Kindling has secured Heritage Lottery support of around £40,000 to support its food heritage project: Forgotten Fields.
The project focuses on the heritage of food production and availability in Manchester from 1750’s to present day. It concentrates on six communities from across Greater Manchester that have expressed a need to explore a particular food heritage.
Over two years, six inter-generational food heritage calendars will be created, in which, often passionate people with first-hand experience can offer knowledge, potential archive material or share oral history testimonies about local food production - for example: Ashton Moss celery, Timperley Early Rhubarb, or Highfield Park pigs in Levenshulme.
Contributions will be drawn together for a website which aims to build a detailed and more inclusive picture of our unique food heritage.
Forgotten Fields aims is to:
- Kindle enthusiasm for an area's particular food heritage by co-ordinating and facilitating a fun and accessible collaborative framework for learning.
- Help the wider community understand the significance of their particular local food heritage and its relationship to today's choices about healthy living and evaluation of issues of sustainability.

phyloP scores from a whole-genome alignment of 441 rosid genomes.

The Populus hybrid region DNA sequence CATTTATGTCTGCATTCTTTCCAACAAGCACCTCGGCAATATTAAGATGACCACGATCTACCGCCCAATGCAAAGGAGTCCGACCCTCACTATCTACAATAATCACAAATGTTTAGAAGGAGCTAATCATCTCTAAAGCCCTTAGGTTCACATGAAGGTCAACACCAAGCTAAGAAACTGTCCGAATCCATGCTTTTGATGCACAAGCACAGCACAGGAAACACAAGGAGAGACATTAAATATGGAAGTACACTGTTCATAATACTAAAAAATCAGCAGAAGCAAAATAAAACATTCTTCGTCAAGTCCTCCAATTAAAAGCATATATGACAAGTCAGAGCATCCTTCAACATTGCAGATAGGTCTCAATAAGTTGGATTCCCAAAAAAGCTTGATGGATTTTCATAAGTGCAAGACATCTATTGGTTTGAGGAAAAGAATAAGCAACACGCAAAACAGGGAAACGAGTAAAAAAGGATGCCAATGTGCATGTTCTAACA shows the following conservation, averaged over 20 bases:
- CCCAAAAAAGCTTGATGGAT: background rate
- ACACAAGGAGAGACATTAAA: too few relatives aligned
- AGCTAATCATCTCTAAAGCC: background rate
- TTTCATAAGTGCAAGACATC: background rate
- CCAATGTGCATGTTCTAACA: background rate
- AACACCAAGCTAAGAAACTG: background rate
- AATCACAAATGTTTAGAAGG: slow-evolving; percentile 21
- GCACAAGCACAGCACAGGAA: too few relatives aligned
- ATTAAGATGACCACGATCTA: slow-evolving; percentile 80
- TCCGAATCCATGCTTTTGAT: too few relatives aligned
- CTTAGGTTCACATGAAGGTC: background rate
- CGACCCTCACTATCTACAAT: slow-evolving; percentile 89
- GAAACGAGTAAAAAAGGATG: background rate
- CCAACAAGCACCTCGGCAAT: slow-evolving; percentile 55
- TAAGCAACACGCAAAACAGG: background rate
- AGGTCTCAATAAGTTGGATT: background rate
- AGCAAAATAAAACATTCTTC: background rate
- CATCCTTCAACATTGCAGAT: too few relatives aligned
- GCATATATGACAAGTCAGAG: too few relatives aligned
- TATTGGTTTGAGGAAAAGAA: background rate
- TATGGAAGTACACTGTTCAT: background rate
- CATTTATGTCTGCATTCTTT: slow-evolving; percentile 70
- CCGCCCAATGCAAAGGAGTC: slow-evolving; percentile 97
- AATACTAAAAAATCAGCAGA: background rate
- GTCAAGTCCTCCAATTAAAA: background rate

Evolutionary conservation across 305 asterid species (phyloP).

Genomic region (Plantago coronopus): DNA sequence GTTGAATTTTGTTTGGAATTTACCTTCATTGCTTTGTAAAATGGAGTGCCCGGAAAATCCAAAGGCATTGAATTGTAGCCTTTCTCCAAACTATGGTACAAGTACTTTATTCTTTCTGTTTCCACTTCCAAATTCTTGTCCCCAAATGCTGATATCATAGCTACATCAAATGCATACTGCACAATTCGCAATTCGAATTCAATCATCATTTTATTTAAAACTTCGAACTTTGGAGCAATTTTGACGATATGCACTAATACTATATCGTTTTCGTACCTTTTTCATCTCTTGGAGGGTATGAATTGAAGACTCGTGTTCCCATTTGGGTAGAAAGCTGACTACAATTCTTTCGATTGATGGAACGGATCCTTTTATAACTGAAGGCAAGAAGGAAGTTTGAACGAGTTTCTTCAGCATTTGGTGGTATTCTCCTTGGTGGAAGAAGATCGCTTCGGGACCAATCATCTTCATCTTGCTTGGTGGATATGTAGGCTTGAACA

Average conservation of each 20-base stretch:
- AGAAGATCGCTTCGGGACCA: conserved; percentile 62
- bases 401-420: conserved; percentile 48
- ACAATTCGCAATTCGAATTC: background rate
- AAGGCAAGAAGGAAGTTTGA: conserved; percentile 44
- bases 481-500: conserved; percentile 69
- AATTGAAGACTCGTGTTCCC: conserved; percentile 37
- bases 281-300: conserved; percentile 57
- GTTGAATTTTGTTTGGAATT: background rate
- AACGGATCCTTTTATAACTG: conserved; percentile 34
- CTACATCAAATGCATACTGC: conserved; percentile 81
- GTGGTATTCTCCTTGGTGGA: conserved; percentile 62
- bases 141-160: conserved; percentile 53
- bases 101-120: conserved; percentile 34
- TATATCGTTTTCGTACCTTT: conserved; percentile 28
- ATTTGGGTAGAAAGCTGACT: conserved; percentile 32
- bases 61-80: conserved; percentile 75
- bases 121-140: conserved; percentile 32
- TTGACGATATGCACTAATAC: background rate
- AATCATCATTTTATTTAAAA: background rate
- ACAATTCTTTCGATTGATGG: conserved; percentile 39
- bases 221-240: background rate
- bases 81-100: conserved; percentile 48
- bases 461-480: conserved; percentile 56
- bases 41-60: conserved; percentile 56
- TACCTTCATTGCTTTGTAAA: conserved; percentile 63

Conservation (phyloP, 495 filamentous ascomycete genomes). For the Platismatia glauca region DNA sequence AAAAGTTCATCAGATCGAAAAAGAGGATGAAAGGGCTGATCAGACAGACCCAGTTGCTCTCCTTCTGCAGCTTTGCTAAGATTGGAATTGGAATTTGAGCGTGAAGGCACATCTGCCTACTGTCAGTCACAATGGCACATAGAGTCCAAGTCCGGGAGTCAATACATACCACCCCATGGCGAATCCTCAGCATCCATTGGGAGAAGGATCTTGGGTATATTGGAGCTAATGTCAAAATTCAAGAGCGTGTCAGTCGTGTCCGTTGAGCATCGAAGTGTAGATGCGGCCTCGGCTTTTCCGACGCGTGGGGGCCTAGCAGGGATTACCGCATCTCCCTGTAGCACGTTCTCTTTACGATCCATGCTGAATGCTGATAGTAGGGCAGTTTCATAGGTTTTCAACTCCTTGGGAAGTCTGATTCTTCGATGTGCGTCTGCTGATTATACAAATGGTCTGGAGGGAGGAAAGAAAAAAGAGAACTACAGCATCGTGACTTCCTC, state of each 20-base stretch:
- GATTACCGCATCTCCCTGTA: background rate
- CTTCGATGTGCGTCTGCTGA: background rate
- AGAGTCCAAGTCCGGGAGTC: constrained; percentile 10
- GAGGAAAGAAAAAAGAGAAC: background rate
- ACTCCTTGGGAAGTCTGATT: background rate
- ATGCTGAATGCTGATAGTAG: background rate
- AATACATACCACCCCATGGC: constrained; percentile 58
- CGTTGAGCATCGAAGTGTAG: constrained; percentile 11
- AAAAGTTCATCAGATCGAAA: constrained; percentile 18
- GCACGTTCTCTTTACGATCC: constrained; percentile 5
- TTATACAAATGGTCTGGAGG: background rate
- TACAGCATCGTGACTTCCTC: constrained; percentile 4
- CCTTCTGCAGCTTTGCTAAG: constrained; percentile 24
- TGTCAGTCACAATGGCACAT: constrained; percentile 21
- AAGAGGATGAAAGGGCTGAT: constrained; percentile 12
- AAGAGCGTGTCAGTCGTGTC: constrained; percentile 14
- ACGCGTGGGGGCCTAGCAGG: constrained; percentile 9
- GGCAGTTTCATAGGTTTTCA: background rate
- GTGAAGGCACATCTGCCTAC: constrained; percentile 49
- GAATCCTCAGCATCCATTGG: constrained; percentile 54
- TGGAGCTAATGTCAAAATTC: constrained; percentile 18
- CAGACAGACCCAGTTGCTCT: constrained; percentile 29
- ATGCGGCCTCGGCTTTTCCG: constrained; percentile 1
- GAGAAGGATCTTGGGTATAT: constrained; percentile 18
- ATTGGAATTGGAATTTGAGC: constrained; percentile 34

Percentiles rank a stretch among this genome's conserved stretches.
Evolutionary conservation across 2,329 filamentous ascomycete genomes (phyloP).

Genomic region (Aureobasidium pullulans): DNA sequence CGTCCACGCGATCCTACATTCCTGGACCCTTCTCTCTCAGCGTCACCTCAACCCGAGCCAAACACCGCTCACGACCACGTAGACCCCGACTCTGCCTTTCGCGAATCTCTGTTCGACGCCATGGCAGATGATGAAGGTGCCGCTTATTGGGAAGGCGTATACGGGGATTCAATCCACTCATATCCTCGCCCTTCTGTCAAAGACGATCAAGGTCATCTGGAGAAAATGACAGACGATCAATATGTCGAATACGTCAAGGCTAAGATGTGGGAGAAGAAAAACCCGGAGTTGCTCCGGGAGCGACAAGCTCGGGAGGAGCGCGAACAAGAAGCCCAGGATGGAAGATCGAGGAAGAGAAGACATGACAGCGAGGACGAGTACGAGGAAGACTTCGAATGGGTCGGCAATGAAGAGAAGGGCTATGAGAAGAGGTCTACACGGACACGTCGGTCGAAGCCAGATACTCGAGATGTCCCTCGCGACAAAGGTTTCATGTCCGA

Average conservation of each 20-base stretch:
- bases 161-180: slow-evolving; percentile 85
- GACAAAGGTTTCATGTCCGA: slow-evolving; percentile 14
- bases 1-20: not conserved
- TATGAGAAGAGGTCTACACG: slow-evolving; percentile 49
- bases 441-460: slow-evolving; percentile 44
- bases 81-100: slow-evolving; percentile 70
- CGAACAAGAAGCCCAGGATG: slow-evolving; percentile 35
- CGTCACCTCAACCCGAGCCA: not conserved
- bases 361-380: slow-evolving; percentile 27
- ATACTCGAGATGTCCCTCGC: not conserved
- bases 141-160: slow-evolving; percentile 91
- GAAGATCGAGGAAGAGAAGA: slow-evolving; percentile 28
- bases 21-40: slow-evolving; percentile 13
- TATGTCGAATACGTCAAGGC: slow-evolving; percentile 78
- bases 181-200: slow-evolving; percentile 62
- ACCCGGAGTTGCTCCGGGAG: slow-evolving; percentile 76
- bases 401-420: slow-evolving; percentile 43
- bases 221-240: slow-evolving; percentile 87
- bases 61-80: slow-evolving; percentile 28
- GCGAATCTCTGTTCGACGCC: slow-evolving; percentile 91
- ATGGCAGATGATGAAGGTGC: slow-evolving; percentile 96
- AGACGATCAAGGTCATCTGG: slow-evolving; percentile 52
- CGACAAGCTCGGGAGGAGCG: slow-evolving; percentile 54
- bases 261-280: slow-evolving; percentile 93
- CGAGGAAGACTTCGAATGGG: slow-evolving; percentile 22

- Make the food heritage information gathered available to the public.
- Inspire confidence in active participation, by promoting best practice - through the facilitation of inter-generational skill sharing or by provision of training.
- Recognise the relevance of potential archive material and signpost to professional public archivists wherever appropriate.
The project will build on three previous food heritage calendar projects in Cheetham, Norris Bank and Whalley Range co-ordinated by Fiona Dunk.
The project aims to start in Timperley on 12th April 2010 with several residents along Heyes Lane who still remember the commercial market gardens that first grew 'Timperley Early' Rhubarb for the markets of Manchester and beyond.
This year we also hope to explore the history of growing areas in Stretford, known as 'the garden of Lancashire', and the former commercial nurseries on Ashton Moss.
We will be involving local history and civic societies in the collection of information and would welcome input from interested individuals or organisations.
We would particularly appreciate offers of help in collecting the oral testimonies of residents and can offer training and expenses.
Click here to see a previous calendar made by the pupils of St Margaret's school in Whalley Range, South Manchester.
For more information contact Fiona Dunk on 07848 026 257 or email her at firstname.lastname@example.org